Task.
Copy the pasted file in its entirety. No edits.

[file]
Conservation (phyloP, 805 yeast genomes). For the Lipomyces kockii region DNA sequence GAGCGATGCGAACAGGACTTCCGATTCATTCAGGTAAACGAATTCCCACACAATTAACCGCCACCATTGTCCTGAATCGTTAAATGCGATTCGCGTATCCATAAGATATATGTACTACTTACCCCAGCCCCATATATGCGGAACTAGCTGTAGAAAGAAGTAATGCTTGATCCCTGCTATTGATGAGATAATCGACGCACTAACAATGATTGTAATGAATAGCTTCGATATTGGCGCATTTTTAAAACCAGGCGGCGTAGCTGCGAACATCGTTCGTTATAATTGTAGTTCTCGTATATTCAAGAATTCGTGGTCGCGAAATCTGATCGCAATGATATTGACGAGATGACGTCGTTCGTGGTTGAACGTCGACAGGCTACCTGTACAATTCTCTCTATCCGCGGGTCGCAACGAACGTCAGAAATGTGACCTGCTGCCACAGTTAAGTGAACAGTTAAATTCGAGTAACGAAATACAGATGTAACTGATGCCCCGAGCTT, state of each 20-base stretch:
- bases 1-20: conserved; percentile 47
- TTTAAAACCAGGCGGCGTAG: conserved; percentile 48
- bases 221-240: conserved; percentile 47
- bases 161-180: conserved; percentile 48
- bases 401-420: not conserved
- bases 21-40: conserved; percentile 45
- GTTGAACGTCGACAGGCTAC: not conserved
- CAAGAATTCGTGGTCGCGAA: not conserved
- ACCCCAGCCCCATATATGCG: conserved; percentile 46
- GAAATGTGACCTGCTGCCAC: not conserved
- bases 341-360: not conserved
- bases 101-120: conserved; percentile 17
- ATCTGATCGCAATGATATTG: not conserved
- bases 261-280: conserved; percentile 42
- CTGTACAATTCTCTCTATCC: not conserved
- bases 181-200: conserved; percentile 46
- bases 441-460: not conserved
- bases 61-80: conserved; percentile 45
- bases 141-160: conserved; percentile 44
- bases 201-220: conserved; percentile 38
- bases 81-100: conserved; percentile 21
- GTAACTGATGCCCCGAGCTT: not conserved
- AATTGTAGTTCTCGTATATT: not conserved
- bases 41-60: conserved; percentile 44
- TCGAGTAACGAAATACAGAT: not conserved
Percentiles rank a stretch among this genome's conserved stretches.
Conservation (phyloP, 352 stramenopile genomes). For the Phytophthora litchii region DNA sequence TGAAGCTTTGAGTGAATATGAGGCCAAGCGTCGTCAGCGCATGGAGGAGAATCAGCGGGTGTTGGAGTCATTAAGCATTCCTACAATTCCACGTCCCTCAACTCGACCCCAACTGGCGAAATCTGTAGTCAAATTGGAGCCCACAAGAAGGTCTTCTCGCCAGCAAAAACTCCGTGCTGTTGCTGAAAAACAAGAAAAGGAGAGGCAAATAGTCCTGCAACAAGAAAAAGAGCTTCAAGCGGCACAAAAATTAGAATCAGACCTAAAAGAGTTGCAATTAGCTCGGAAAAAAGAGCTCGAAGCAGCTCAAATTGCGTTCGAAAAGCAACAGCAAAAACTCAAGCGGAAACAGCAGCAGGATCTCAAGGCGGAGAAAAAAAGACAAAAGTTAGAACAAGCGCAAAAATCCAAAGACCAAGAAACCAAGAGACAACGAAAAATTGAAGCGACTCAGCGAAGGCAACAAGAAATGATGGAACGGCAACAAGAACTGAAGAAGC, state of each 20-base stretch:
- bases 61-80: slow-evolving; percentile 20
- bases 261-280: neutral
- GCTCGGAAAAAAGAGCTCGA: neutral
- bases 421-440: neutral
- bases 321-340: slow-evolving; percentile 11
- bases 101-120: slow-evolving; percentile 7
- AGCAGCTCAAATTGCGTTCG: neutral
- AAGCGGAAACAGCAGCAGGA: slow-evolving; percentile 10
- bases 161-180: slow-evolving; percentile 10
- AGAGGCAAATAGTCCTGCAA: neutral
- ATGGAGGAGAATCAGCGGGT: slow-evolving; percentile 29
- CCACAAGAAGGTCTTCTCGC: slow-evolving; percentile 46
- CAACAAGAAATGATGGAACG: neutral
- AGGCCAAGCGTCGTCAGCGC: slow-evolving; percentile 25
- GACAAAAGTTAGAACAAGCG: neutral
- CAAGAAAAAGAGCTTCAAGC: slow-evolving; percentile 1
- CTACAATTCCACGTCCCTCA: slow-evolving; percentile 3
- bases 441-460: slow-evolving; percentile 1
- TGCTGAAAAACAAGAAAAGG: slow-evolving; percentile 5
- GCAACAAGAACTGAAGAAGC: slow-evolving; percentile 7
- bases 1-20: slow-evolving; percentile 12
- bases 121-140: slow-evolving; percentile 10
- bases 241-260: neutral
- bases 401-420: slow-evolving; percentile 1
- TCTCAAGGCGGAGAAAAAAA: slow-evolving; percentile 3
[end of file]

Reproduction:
Conservation (phyloP, 805 yeast genomes). For the Lipomyces kockii region DNA sequence GAGCGATGCGAACAGGACTTCCGATTCATTCAGGTAAACGAATTCCCACACAATTAACCGCCACCATTGTCCTGAATCGTTAAATGCGATTCGCGTATCCATAAGATATATGTACTACTTACCCCAGCCCCATATATGCGGAACTAGCTGTAGAAAGAAGTAATGCTTGATCCCTGCTATTGATGAGATAATCGACGCACTAACAATGATTGTAATGAATAGCTTCGATATTGGCGCATTTTTAAAACCAGGCGGCGTAGCTGCGAACATCGTTCGTTATAATTGTAGTTCTCGTATATTCAAGAATTCGTGGTCGCGAAATCTGATCGCAATGATATTGACGAGATGACGTCGTTCGTGGTTGAACGTCGACAGGCTACCTGTACAATTCTCTCTATCCGCGGGTCGCAACGAACGTCAGAAATGTGACCTGCTGCCACAGTTAAGTGAACAGTTAAATTCGAGTAACGAAATACAGATGTAACTGATGCCCCGAGCTT, state of each 20-base stretch:
- bases 1-20: conserved; percentile 47
- TTTAAAACCAGGCGGCGTAG: conserved; percentile 48
- bases 221-240: conserved; percentile 47
- bases 161-180: conserved; percentile 48
- bases 401-420: not conserved
- bases 21-40: conserved; percentile 45
- GTTGAACGTCGACAGGCTAC: not conserved
- CAAGAATTCGTGGTCGCGAA: not conserved
- ACCCCAGCCCCATATATGCG: conserved; percentile 46
- GAAATGTGACCTGCTGCCAC: not conserved
- bases 341-360: not conserved
- bases 101-120: conserved; percentile 17
- ATCTGATCGCAATGATATTG: not conserved
- bases 261-280: conserved; percentile 42
- CTGTACAATTCTCTCTATCC: not conserved
- bases 181-200: conserved; percentile 46
- bases 441-460: not conserved
- bases 61-80: conserved; percentile 45
- bases 141-160: conserved; percentile 44
- bases 201-220: conserved; percentile 38
- bases 81-100: conserved; percentile 21
- GTAACTGATGCCCCGAGCTT: not conserved
- AATTGTAGTTCTCGTATATT: not conserved
- bases 41-60: conserved; percentile 44
- TCGAGTAACGAAATACAGAT: not conserved
Percentiles rank a stretch among this genome's conserved stretches.
Conservation (phyloP, 352 stramenopile genomes). For the Phytophthora litchii region DNA sequence TGAAGCTTTGAGTGAATATGAGGCCAAGCGTCGTCAGCGCATGGAGGAGAATCAGCGGGTGTTGGAGTCATTAAGCATTCCTACAATTCCACGTCCCTCAACTCGACCCCAACTGGCGAAATCTGTAGTCAAATTGGAGCCCACAAGAAGGTCTTCTCGCCAGCAAAAACTCCGTGCTGTTGCTGAAAAACAAGAAAAGGAGAGGCAAATAGTCCTGCAACAAGAAAAAGAGCTTCAAGCGGCACAAAAATTAGAATCAGACCTAAAAGAGTTGCAATTAGCTCGGAAAAAAGAGCTCGAAGCAGCTCAAATTGCGTTCGAAAAGCAACAGCAAAAACTCAAGCGGAAACAGCAGCAGGATCTCAAGGCGGAGAAAAAAAGACAAAAGTTAGAACAAGCGCAAAAATCCAAAGACCAAGAAACCAAGAGACAACGAAAAATTGAAGCGACTCAGCGAAGGCAACAAGAAATGATGGAACGGCAACAAGAACTGAAGAAGC, state of each 20-base stretch:
- bases 61-80: slow-evolving; percentile 20
- bases 261-280: neutral
- GCTCGGAAAAAAGAGCTCGA: neutral
- bases 421-440: neutral
- bases 321-340: slow-evolving; percentile 11
- bases 101-120: slow-evolving; percentile 7
- AGCAGCTCAAATTGCGTTCG: neutral
- AAGCGGAAACAGCAGCAGGA: slow-evolving; percentile 10
- bases 161-180: slow-evolving; percentile 10
- AGAGGCAAATAGTCCTGCAA: neutral
- ATGGAGGAGAATCAGCGGGT: slow-evolving; percentile 29
- CCACAAGAAGGTCTTCTCGC: slow-evolving; percentile 46
- CAACAAGAAATGATGGAACG: neutral
- AGGCCAAGCGTCGTCAGCGC: slow-evolving; percentile 25
- GACAAAAGTTAGAACAAGCG: neutral
- CAAGAAAAAGAGCTTCAAGC: slow-evolving; percentile 1
- CTACAATTCCACGTCCCTCA: slow-evolving; percentile 3
- bases 441-460: slow-evolving; percentile 1
- TGCTGAAAAACAAGAAAAGG: slow-evolving; percentile 5
- GCAACAAGAACTGAAGAAGC: slow-evolving; percentile 7
- bases 1-20: slow-evolving; percentile 12
- bases 121-140: slow-evolving; percentile 10
- bases 241-260: neutral
- bases 401-420: slow-evolving; percentile 1
- TCTCAAGGCGGAGAAAAAAA: slow-evolving; percentile 3